In each instance, the pushbutton array 11, the terminal block 13 and connector 14 are attached to the flexible circuit member 10 by terminal pins extending through the circuit member. The pins can be seen at 25 in FIG. 2. The pins are wave soldered to contact areas 26, in FIGS. 3 and 1, whereby the members, array 11, terminal block 13 and connector 14, are electrically connected to the circuit patterns 15. In the terminal block 13, the terminals 18 are themselves wave soldered to the circuit pattern 27 by means of terminal pins on the bases of the terminals 18 passing through the PCB. Terminal pins 25 are provided at the end of the PCB remote from the terminals 18 for connection to the flexible circuit member.
As previously stated, the items mounted on the flexible circuit member 10, are positioned at particular positions in the telephone set, the relative positioning occasioning flexing, bending or folding of the flexible circuit member. FIGS. 4 and 5 illustrate the relative positioning of the three items, pushbutton switch array 11, terminal block 13 and connector 14, as they would be positioned in one form of telephone set. The flexible circuit member 10 is folded down and under the switch array 11, being folded at one end of the array, at 30. The positions the connector 14 beneath the switch array 11, and near one end thereof, the end remote from the fold 30. The connector is of course now reversed relative to the switch array, and similarly the terminal block 13 is reversed, or turned upside down, relative to FIGS. 1 and 2. This brings the terminals 18 uppermost, considering the pushbutton switch array as on the top. The pushbutton will project through the top housing or cover of the telephone set, being attached to mounting members in the telephone set by screws 31. The terminal block 13 will rest on supports formed in the telephone set base, and can be arranged to clip in if desired. The connector 14 is attached to mounting members in the base of the telephone set by screws passing through holes 33 in the base 20. A hole 34 is provided in the flexible circuit member 10 to permit passage of the screw through the base of the connector. The connector is mounted high enough off the base surface of the telephone set base to provide sufficient room for the other half of the connector and for the line cord or cable attached thereto, to provide a flat lower surface for the telephone set.
As an alternative, not illustrated, the flexible circuit member can be folded between the terminal block 13 and the connecor 14.
The use of a flexible circuit member to both electrically and mechanically connect items together enables such items to be preassembled with a considerable reduction in labour content by the avoidance of hand soldering a large number of connections. The circuit patterns on the flexible circuit member are produced by methods such as printing or photolitho-graphic etching which ensure that the circuit patterns are identical on each member. Thus any errors which may occur in hand-soldering, or hard wiring are obviated. Because of the complexity of the wiring, and the number of individual connections, much of the conventional wiring is carried out with one or more items in position in the telephone base. With the present invention the items can be pre-assembled. The use of the flexible circuit member enables items to be assembled to the circuit member in the most convenient way for production and then the flexible circuit member bent or folded or otherwise manipulated so that the items finish up in the desired positions and with the desired orientation. In the event of damage or electrical fault occurring to an item, the whole assembly can be removed and replaced quickly and easily, leaving repair or replacement of the individual item to be carried out, if desired or worthwhile financially, at a central repair station.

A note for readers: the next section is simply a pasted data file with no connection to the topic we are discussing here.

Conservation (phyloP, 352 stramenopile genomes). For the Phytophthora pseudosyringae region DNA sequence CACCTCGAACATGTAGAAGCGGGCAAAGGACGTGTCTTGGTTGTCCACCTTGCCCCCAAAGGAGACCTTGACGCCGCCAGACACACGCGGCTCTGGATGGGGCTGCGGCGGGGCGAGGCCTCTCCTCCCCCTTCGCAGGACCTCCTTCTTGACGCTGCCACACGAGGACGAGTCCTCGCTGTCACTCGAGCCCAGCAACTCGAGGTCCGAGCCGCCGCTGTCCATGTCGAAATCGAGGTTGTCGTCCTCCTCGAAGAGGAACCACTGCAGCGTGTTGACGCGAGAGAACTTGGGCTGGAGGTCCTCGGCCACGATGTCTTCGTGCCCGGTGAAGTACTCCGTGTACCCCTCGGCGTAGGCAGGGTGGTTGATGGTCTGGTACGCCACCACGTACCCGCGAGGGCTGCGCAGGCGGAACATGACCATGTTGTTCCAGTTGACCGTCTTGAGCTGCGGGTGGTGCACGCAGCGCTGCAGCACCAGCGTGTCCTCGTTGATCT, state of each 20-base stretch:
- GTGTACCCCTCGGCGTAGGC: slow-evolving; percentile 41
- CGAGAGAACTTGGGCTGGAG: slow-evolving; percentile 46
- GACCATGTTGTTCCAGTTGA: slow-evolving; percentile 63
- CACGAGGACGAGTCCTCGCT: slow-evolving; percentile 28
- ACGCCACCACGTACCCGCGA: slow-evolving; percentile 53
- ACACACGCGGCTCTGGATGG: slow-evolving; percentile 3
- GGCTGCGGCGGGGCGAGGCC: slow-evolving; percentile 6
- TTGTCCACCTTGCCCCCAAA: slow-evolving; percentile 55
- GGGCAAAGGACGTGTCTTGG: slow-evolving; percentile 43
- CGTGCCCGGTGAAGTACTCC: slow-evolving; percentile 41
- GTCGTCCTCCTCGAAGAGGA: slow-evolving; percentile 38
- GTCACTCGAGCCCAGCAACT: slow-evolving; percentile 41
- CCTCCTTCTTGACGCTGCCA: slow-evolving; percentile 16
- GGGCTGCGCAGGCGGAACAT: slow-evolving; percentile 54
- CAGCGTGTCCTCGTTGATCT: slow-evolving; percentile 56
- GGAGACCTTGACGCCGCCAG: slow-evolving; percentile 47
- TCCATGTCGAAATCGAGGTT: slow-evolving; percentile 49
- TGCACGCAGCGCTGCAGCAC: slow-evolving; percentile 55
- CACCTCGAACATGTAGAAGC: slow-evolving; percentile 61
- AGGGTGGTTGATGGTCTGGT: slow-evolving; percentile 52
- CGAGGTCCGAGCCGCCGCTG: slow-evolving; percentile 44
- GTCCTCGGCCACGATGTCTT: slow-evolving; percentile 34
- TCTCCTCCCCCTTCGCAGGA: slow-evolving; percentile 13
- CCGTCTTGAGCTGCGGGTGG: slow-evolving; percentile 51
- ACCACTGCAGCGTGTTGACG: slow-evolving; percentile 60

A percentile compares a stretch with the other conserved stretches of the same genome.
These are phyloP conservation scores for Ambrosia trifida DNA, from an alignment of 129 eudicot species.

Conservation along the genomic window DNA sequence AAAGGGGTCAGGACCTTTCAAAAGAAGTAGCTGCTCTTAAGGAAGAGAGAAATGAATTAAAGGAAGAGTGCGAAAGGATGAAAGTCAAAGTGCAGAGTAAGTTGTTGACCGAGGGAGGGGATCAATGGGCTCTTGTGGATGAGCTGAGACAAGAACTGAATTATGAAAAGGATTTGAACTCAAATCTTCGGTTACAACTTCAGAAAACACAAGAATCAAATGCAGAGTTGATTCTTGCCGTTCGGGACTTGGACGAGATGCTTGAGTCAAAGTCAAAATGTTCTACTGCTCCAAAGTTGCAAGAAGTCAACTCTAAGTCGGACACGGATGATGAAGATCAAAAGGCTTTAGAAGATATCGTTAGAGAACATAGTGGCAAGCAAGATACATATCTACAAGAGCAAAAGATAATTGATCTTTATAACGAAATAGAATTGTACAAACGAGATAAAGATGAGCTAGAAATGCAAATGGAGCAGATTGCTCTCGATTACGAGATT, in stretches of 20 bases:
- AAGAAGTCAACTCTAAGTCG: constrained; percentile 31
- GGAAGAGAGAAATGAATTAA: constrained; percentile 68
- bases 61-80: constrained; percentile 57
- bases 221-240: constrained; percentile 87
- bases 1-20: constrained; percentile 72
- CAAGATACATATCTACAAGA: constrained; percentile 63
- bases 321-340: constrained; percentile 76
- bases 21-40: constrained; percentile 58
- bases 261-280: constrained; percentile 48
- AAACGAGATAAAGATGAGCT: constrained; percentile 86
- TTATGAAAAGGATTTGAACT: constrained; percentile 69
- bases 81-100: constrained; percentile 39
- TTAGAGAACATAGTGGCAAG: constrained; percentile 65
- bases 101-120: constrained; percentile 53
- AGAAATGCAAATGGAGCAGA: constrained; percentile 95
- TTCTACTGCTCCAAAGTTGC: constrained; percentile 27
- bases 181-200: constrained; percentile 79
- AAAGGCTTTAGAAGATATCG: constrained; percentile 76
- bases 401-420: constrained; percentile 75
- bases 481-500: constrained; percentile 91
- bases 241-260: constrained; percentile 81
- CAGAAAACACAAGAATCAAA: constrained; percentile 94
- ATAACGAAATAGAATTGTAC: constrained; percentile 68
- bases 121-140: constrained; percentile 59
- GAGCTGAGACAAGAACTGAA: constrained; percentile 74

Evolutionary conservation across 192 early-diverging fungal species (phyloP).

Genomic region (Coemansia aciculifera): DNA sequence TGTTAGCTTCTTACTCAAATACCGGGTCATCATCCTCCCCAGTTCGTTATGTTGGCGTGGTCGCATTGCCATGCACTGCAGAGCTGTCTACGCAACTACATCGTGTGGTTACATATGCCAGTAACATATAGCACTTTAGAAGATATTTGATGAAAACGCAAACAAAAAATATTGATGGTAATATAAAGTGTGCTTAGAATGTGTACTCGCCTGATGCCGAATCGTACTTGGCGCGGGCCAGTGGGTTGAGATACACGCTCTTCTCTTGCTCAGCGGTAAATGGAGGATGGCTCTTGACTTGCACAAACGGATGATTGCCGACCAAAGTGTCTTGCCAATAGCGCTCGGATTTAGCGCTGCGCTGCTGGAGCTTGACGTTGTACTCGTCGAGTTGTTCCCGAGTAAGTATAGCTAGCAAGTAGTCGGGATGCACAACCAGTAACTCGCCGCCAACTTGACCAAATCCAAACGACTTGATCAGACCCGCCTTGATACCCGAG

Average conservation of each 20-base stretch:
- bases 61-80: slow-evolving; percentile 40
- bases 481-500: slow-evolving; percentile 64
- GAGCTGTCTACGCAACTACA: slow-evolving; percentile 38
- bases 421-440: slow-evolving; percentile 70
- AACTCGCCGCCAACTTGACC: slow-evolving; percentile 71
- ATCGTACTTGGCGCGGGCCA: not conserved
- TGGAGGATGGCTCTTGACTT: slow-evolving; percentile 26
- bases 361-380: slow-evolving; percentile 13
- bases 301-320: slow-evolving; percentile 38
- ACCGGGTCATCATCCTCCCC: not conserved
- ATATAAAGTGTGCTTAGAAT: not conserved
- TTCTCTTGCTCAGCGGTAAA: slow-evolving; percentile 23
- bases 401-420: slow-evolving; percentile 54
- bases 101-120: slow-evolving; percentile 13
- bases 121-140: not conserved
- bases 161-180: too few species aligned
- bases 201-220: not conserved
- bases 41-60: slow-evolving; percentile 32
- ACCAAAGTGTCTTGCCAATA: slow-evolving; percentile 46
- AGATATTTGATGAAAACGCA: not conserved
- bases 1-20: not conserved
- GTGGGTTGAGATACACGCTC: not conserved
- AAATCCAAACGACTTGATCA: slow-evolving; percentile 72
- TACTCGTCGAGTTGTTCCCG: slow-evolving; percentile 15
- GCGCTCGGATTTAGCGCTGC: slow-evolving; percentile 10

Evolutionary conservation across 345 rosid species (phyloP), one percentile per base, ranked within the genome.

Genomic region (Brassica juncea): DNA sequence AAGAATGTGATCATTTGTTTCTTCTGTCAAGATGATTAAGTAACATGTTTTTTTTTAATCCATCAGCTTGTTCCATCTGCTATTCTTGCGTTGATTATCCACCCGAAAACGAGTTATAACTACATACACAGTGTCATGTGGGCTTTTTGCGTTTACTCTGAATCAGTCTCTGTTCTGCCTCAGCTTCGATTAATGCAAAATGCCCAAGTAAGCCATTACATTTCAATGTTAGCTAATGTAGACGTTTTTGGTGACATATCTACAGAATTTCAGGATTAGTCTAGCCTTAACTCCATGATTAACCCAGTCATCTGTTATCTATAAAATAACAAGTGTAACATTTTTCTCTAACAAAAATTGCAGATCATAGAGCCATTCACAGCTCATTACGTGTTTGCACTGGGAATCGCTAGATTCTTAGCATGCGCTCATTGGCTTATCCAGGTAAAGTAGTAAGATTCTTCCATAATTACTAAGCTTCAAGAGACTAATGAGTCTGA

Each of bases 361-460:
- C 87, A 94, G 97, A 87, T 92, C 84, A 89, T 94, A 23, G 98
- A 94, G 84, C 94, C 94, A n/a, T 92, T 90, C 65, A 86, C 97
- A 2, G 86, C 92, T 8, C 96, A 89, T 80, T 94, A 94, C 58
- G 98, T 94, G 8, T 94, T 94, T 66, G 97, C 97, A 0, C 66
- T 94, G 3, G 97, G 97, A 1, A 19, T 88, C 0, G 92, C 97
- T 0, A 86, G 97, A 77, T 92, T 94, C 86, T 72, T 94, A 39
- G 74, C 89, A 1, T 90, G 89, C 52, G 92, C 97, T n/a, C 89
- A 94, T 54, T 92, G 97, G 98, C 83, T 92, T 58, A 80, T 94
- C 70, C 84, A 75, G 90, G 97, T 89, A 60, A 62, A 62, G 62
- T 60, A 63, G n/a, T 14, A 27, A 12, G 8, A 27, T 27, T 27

|Cited Patent||Filing date||Publication date||Applicant||Title|
|US3909564 *||Aug 8, 1974||Sep 30, 1975||Amp Inc||Keyboard assembly with foldable printed circuit matrix switch array, and key actuator locking slide plate|
|US3970802 *||Oct 16, 1974||Jul 20, 1976||Bunker Ramo Corporation||Flexible circuit connecting arrangement for interconnection modules|
|US3982081 *||May 20, 1975||Sep 21, 1976||Amp Incorporated||Keyboard assembly with overlapped flexible printed circuit cable switch|
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|1||*||"Flexi-connect for Versatile Interconnections", Telesis, Spring 1973, pp. 15-21, Peter Maheux.|
|Citing Patent||Filing date||Publication date||Applicant||Title|
|US4979787 *||Jan 12, 1990||Dec 25, 1990||Pco, Inc.||Optical-electronic interface module|
|US5362243 *||Nov 30, 1993||Nov 8, 1994||Huss Charles G||Air data transducer|
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|US6014320 *||Mar 30, 1998||Jan 11, 2000||Hei, Inc.||High density stacked circuit module|
|US6674869||Feb 23, 2001||Jan 6, 2004||Hei, Inc.||Hearing-aid assembly using folded flex circuits|
|US20040141627 *||Jan 6, 2004||Jul 22, 2004||Hei, Inc.||Hearing-aid assembly using folded flex circuits|
|EP1119156A1 *||Jul 26, 2000||Jul 25, 2001||Matsushita Electric Industrial Co., Ltd.||Foldable portable communication terminal device|
|U.S. Classification||307/115, 361/749, 379/423|
|Cooperative Classification||H04M1/23, Y10T307/76|
|Dec 23, 1999||AS||Assignment|
Owner name: NORTEL NETWORKS CORPORATION, CANADA
Free format text: CHANGE OF NAME;ASSIGNOR:NORTHERN TELECOM LIMITED;REEL/FRAME:010567/0001
Effective date: 19990429
|Aug 30, 2000||AS||Assignment|
Owner name: NORTEL NETWORKS LIMITED, CANADA
Free format text: CHANGE OF NAME;ASSIGNOR:NORTEL NETWORKS CORPORATION;REEL/FRAME:011195/0706
Effective date: 20000830
Owner name: NORTEL NETWORKS LIMITED,CANADA
Free format text: CHANGE OF NAME;ASSIGNOR:NORTEL NETWORKS CORPORATION;REEL/FRAME:011195/0706
Effective date: 20000830